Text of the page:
There is no soul in Christ who does not believe it. There is no soul within orthodoxy who demeans it. There are plenty who misapply it. It means, in it's simplest terms, that the LORD is LORD over all. As LORD, He has determined how the order of all things shall be and in the case of mankind, made in His image and endued with rights and privileges shared by no other creation, He has, in His sovereign will, freed men to believe through the preaching of the Gospel of Jesus Christ without regard to a partiality of any sort. That is the witness of scripture and is wholly within His sovereign authority.
Sunday, May 11, 2008
While not Arminian specifically, Jerry Vines Ministries is hosting a two day conference on November 6th and 7th, 2008 to discuss and examine Calvinism's TULIP acronym. Rather than conduct a campaign against Calvinism, the conference desires, in its organizers words, "to be a biblical and theological assessment of and response to 5-point Calvinism". The noted speakers will examine each of the points of TULIP over the course of the conference.
John 3:16 - Dr. Jerry Vines
Total Depravity - Dr. Paige Patterson
Unconditional Election - Dr. Richard Land
Limited Atonement - Dr. David Allen
Irresistible Grace - Dr. Steve Lemke
Perseverance of the Saints - Dr. Ken Keathley
John 3:16 to the entire world - Dr. Charles Stanley
For those interested the link below will take you to the info site for this conference.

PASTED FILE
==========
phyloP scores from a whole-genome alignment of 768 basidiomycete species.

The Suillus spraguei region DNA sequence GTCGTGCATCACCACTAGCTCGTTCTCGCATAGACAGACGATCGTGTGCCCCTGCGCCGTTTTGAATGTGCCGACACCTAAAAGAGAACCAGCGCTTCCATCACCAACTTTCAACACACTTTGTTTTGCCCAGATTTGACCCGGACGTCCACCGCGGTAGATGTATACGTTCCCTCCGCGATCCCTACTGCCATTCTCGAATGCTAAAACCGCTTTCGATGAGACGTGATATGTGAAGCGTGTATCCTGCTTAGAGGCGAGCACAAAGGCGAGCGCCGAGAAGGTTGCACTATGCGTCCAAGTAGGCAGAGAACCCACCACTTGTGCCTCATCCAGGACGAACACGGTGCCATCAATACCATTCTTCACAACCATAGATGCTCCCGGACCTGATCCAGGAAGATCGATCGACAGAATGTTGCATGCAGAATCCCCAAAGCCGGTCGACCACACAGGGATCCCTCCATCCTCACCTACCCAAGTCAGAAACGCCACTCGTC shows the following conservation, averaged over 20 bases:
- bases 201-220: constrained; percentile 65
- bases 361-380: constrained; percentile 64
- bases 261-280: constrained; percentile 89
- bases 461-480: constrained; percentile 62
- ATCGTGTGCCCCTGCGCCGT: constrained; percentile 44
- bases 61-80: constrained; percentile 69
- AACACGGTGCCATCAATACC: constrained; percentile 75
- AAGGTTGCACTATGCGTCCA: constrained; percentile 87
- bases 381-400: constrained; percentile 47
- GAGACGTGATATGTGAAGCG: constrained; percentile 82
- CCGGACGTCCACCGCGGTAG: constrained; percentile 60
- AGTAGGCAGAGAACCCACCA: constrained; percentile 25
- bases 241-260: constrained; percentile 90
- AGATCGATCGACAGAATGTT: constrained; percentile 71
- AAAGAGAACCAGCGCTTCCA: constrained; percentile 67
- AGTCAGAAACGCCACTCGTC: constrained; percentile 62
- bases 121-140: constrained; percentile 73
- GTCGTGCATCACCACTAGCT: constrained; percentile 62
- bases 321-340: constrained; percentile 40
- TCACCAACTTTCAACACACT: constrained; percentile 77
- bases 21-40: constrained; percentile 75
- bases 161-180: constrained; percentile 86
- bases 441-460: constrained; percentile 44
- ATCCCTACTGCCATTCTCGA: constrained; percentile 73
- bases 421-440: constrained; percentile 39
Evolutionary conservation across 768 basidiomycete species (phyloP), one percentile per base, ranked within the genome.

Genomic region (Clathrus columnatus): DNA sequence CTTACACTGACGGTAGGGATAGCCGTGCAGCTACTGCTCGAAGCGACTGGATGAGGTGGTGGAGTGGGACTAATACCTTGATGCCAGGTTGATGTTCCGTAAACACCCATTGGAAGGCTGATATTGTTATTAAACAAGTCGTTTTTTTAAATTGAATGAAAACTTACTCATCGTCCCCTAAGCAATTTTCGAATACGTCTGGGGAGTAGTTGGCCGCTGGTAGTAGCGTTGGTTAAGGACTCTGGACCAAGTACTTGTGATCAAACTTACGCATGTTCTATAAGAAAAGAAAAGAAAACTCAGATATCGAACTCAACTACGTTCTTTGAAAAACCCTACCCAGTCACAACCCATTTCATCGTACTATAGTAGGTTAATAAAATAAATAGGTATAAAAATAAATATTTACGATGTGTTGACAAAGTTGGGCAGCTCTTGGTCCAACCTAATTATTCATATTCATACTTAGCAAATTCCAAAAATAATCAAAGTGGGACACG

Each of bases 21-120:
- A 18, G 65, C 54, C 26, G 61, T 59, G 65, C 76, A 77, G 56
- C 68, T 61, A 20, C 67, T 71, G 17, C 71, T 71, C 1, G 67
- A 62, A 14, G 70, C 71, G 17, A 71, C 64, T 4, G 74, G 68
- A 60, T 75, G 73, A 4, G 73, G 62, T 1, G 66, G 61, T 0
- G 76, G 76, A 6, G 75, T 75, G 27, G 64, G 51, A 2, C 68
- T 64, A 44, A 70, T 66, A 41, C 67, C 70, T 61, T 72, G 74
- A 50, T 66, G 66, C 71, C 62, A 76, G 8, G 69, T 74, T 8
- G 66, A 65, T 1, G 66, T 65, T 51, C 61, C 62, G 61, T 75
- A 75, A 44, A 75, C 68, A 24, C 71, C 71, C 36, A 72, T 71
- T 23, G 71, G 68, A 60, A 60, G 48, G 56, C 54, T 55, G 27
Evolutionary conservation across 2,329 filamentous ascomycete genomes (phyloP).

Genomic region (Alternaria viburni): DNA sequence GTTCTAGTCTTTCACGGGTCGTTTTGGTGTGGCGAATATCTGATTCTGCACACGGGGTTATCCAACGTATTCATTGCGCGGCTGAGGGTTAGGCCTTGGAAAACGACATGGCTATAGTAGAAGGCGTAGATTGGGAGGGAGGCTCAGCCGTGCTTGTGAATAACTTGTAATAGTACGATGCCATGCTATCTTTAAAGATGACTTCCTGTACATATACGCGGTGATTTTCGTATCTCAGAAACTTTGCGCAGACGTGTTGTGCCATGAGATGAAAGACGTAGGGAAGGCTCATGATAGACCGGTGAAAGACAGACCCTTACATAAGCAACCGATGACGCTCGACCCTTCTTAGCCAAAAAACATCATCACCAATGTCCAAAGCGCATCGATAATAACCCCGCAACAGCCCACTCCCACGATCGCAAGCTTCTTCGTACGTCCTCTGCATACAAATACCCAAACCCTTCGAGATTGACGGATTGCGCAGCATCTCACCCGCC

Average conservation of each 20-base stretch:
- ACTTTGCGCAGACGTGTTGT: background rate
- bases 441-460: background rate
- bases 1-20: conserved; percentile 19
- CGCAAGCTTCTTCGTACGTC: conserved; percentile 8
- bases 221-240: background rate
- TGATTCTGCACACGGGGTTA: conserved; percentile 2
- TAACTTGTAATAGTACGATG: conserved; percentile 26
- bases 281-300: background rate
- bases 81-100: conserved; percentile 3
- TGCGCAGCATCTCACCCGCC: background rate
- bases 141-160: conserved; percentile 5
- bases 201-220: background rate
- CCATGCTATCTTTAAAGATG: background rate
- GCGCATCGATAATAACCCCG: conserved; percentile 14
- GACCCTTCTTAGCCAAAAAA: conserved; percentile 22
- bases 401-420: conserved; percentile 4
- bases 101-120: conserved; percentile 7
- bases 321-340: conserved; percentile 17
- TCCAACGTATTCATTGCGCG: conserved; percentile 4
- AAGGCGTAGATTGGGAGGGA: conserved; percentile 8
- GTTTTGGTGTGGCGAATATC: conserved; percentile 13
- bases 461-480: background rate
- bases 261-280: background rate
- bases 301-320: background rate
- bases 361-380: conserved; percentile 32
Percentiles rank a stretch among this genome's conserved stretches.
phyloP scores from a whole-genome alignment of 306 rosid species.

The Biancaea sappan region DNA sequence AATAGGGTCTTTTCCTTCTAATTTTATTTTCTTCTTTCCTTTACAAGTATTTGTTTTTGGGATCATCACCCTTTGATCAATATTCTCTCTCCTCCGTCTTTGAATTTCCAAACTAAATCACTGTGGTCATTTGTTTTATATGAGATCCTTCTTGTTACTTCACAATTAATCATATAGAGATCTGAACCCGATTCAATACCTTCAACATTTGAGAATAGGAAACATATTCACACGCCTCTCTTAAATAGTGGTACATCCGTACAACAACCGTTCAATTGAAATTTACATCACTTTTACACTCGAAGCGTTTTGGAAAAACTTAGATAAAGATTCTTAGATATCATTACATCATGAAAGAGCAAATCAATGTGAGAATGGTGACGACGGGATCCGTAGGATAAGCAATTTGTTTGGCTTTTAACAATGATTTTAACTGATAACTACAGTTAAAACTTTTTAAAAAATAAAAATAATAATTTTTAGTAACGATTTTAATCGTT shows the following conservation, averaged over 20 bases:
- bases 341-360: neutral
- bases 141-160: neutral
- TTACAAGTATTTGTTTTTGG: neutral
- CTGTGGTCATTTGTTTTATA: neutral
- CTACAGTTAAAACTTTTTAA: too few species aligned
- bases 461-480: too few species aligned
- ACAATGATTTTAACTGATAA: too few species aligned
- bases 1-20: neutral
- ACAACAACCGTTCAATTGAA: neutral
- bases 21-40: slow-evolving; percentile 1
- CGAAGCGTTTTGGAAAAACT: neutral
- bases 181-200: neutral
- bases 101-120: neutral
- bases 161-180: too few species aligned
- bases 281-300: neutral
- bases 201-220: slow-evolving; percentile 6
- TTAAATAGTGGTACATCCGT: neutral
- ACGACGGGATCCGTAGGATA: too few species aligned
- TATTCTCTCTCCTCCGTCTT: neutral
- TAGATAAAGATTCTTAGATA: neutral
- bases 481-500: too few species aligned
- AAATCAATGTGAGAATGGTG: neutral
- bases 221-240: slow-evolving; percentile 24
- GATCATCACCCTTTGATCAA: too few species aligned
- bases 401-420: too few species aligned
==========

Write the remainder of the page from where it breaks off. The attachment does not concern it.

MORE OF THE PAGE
Friday, May 09, 2008
On October 30th 1608, the esteemed James Arminius of the University of Leyden appeared before the gathered representatives of the states of Holland at the Hague to deliver an address concerning his sentiments regarding several issues of contention among certain Calvinist sectarians. Much accusation had been made against Arminius by Franciscus Gomarus who had attributed several false beliefs to Arminius and many like-minded followers. Standing an examination by ministers called to consider these charges, Arminius successfully defended his beliefs and teachings and it was following this defense that he offered these sentiments to make clear his positions. One of these positions is a response to a charge still improperly leveled at much of the body of Christ today, the free will of man, or a semi-Pelagian viewpoint not born out by the actual teachings targeted by strict Calvinists such as Gomarus. Arminius made clear his sentiments regarding free will in the following statement that should leave no doubt in the minds of sensible men that Arminians, each reformation minded, do not subscribe to Pelagian ideals nor trust in the good inclinations of natural man. Strict Calvinists continue to broadcast such charges today but as the direct statements of Arminius attest, there is no ground for such accusations.
From A Declaration of the Sentiments of Arminius
III. THE FREE-WILL OF MAN
This is my opinion concerning the free-will of man: In his primitive condition as he came out of the hands of his creator, man was endowed with such a portion of knowledge, holiness and power, as enabled him to understand, esteem, consider, will, and to perform the true good, according to the commandment delivered to him. Yet none of these acts could he do, except through the assistance of Divine Grace. But in his lapsed and sinful state, man is not capable, of and by himself, either to think, to will, or to do that which is really good; but it is necessary for him to be regenerated and renewed in his intellect, affections or will, and in all his powers, by God in Christ through the Holy Spirit, that he may be qualified rightly to understand, esteem, consider, will, and perform whatever is truly good. When he is made a partaker of this regeneration or renovation, I consider that, since he is delivered from sin, he is capable of thinking, willing and doing that which is good, but yet not without the continued aids of Divine Grace.
Arminius on the Free Will of Man